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Date: 31 December 2020
Author: Paweł Paszak
Are Military Drones the Future of the Chinese Army?
Unmanned aerial vehicles (UAVs/UCAVs) are a vital part of China’s strategy for winning “intelligent conflicts,” which are increasingly based on information flow and enhanced situational awareness. Between 2010 and 2020, China introduced a large number of advanced systems of this kind, becoming one of the world leaders in this sector. A wide range of military drones enables the People’s Liberation Army (PLA) to perform intelligence, reconnaissance and disruptive operations as well as direct attacks on enemy targets at relatively low cost. Conflicts in Nagorno-Karabakh, Syria and Donbass have shown that such units will play more and more significant role on the battlefield. Furthermore, the growth of the unmanned aerial vehicles sector opens up opportunities for Chinese arms exports, which in recent years have found numerous customers, mainly in Africa and the Middle East.
During the aforementioned period, PLA came into possession of the WZ-7 Soar Dragon reconnaissance drones (High-Altitude Long Endurance type, HALE) capable of operating at altitudes above 15,000 m (around 50,000 ft) and intended mainly for intelligence and reconnaissance missions. Its successor – WZ-8, was presented during a military parade on October 1, 2019. According to Chinese sources, it is able to achieve supersonic speed and has stealth technology, making it less visible to radars and more difficult to be detected by the enemy. WZ-7 and WZ-8 are expected to make up the satellites’ observation capabilities, which are limited by their orbital trajectories.
In 2020, the state-owned company NORINCO completed work on CR500 Golden Eagle unmanned helicopter, which is meant for export. The basic task of the unit would be to support armored forces, self-propelled artillery and infantry. It is supposed to facilitate locating enemy units by tanks and artillery as well as assess the inflicted damage. New CR500 will most likely go to regular recipients of Chinese armaments in the Middle East and Pakistan.
Furthermore, the Chinese unmanned aerial vehicles fleet includes MALE units (medium-altitude long-endurance). China has adapted domestic GJ-1 and GJ-2 models for export – internationally they are known as Wing Loong I and Wing Loong II. The newer model is able capable of carrying twelve air-to-surface missiles including: Lan Jian 7 (Blue Arrow 7), TG100 and AR-1/HJ-10 using laser guidance/GPS. It can reach a speed of up to 370 km/h (230 mph) and a height of 9,000 m (around 30,000 ft). GJ-2/Wing-Loong II is expected to be a cheaper alternative to American models, which are much more expensive. According to estimates, the cost of one drone is around 1-2 million dollars while the American MQ-9 Reaper is priced at 30 million dollars. A significant part of the Chinese drone fleet is made up of CH/Rainbow units produced by the CASC (China Aerospace Science and Technology Corporation) and gaining customers on both domestic and foreign markets. Among them, the CH-4 models, available in reconnaissance as well as mixed attack and reconnaissance variants, seem to be the most popular abroad. This model, similarly to the Wing Loong series, is recognized as the cheaper equivalent to the American MQ-9 Reaper.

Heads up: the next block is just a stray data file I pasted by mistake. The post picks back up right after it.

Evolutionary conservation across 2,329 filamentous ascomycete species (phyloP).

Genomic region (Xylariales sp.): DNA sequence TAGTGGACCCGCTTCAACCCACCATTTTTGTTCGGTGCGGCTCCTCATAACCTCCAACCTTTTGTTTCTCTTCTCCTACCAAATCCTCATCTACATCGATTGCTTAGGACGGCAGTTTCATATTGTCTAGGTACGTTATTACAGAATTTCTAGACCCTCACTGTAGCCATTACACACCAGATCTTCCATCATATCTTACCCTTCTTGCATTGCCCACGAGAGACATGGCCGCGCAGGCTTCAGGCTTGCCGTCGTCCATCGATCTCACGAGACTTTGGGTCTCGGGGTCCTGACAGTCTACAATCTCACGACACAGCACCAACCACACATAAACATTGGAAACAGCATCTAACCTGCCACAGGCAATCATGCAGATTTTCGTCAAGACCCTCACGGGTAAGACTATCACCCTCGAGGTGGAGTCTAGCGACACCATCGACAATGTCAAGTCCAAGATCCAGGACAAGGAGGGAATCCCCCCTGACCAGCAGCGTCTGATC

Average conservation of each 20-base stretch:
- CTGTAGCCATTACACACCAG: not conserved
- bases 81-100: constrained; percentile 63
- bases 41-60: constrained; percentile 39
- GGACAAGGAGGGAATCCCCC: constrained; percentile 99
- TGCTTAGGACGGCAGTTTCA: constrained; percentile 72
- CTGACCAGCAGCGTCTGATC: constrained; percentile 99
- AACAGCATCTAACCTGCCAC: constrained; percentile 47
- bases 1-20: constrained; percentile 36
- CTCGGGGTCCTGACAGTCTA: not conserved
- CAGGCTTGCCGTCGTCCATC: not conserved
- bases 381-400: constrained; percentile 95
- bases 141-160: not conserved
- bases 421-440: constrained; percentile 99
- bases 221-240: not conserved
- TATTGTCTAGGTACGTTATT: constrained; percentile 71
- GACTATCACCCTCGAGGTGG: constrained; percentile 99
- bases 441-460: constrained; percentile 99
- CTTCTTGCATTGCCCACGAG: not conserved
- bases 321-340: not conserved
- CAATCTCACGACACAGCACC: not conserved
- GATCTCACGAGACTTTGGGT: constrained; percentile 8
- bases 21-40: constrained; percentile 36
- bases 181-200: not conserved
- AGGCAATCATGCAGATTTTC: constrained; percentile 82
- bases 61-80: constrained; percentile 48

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Several countries have decided to buy Chinese drones in the last decade, including Algeria, Bangladesh, Egypt, Ethiopia, Indonesia, Jordan, Kazakhstan, Myanmar, Nigeria, Pakistan, Saudi Arabia, Serbia, Turkmenistan, United Arab Emirates, Uzbekistan and Zambia. The growing interest in Chinese military drones has led Beijing to become the largest exporter of this equipment in the world.
In recent years, there has been some residual information evidencing the works on the introduction of a large number of small and cheap drones armed with explosives, which will allow to use the “swarm tactics” to destroy enemy targets. A long-range unmanned aerial vehicle with stealth capabilities providing reconnaissance support for aircraft carrier strike groups is also under development. Research and tests are conducted by several companies and centers parallelly. Among the tested drones are the GJ-11 (manufactured by the Aviation Industry Corporation of China, AVIC) and CH-7 (produced by CASC), which are expected to be the equivalents to the American X-47b.
Unmanned aerial vehicles are still a component which supports the traditional armed forces, but their role is steadily growing, mainly in the area of improving situational awareness. The digitalization of the battlefield will increase the importance of the signals intelligence (SIGINT) capability involving the interception of electronic communication or tracking information flows. As this sector develops, land, air and naval units are expected to be widely equipped with various unmanned systems, serving reconnaissance, logistic and offensive purposes.
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